Athletes looking to build muscle mass and overweight people looking to drop a few pounds on a low carbohydrate diet often consume larger-than-normal amounts of protein. Some medical practitioners worry about the effect of large amounts of protein on the kidneys. Many recommend drinking extra fluids, especially water, if you’re following a high protein diet. In large amounts, even water can be harmful, so speak with your medical practitioner about your fluid requirements before starting a high-protein diet.
Video of the Day
High Protein Doses
A person on an average 2,000 calorie diet needs around 60 g of protein per day, The Merck Manuals Online Medical Library states. While following the Atkins Diet, which recommends a low carbohydrate intake and an increase in protein and fats, The Physician’s Committee for Responsible Medicine found that dieters took in between 120 and 143 g of protein per day, or double the recommended dose.
When athletes consume more protein without increasing water or other fluid intake, their BUN -- or blood urea nitrogen level, which measures kidney function -- rises, Janice Palmer explains in the University of Connecticut’s April 29, 2002, issue of “Advance.” This occurs because of the extra stress placed on the kidney while eliminating the breakdown by-products of protein, which isn’t used as efficiently by your body as carbohydrate for energy. High protein intake causes the kidneys to produce more concentrated urine, the University of Connecticut, a sign of dehydration caused by the extra fluid needed to eliminate the waste products.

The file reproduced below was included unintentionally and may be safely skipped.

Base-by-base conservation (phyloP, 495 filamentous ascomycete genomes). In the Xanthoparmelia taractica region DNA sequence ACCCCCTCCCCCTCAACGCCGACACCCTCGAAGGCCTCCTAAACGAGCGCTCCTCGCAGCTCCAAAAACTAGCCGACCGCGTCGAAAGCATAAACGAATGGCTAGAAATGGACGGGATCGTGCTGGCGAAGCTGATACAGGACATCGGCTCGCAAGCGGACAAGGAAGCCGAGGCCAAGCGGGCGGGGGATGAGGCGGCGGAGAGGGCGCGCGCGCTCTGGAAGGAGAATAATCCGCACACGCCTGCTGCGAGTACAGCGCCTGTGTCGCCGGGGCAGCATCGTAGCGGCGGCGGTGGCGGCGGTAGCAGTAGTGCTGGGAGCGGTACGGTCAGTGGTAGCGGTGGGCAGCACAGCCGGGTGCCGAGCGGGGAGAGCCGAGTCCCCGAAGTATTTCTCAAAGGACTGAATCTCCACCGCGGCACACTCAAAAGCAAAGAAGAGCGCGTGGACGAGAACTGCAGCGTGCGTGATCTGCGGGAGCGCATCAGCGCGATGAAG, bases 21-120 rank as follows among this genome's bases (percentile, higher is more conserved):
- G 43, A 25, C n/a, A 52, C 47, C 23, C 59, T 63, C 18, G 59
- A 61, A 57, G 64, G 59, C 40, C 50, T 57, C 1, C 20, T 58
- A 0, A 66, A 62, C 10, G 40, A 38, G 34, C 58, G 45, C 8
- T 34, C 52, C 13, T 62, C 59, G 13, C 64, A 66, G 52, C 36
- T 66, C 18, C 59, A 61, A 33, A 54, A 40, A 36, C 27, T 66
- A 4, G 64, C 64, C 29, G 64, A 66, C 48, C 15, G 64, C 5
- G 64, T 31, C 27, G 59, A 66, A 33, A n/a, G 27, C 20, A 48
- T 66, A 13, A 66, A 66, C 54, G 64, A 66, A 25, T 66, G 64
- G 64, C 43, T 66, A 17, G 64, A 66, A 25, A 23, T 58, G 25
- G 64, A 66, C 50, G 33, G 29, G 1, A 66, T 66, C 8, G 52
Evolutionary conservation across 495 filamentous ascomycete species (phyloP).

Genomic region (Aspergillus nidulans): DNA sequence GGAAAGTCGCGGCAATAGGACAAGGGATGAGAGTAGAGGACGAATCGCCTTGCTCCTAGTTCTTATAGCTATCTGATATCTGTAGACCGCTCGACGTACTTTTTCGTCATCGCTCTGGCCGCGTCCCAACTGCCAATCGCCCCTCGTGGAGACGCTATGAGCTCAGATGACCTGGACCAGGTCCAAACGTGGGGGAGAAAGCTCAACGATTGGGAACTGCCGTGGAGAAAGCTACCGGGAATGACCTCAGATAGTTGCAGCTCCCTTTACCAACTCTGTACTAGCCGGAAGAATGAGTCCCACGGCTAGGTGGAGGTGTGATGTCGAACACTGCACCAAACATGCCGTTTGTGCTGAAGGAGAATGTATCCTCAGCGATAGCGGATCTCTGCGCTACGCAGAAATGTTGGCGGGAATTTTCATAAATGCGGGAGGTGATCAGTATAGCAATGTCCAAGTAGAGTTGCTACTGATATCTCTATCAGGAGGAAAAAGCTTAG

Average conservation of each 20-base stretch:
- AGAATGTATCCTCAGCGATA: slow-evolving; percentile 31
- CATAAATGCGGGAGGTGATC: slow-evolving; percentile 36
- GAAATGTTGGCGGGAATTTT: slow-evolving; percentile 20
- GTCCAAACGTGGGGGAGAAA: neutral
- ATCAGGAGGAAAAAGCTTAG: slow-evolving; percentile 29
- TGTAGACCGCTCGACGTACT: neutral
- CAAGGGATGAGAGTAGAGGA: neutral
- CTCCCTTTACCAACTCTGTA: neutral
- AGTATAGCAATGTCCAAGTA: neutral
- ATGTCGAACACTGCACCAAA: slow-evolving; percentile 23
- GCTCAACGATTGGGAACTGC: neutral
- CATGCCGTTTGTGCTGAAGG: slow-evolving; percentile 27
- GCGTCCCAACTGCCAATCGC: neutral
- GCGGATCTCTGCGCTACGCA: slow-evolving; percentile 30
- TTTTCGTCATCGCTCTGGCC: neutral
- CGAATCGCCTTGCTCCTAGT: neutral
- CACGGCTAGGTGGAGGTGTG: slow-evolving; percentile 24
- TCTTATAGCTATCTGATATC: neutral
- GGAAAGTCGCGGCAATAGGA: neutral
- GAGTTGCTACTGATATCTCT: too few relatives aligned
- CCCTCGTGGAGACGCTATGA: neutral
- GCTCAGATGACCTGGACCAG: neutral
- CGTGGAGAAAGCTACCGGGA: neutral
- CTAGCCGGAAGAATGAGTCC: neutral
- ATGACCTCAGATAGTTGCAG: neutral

Types and Amounts
Even a small decrease in hydration, 2 percent, can affect your body’s ability to function, including your heart, the University of Connecticut states. People on high-protein diets need to drink more than the 8 to 10 glasses of water recommended for healthy adults. Fluids that contain caffeine, such as coffee and tea, don’t help increase hydration levels because they act as diuretics.
Increasing water intake may also help avoid another potential complication of high protein intake: kidney stones. The American Academy of Family Physicians feels that the increased dietary protein intake in the United States causes most kidney stone formation.
Drinking too much water can do more than send you scrambling for a bathroom -- it can kill you. Drinking too much at one time can cause low sodium levels, or hyponatremia. Symptoms of hyponatremia include headache, nausea, fatigue, loss of appetite and mental changes such as confusion or hallucinations. Signs of hyponatremia require immediate medical attention.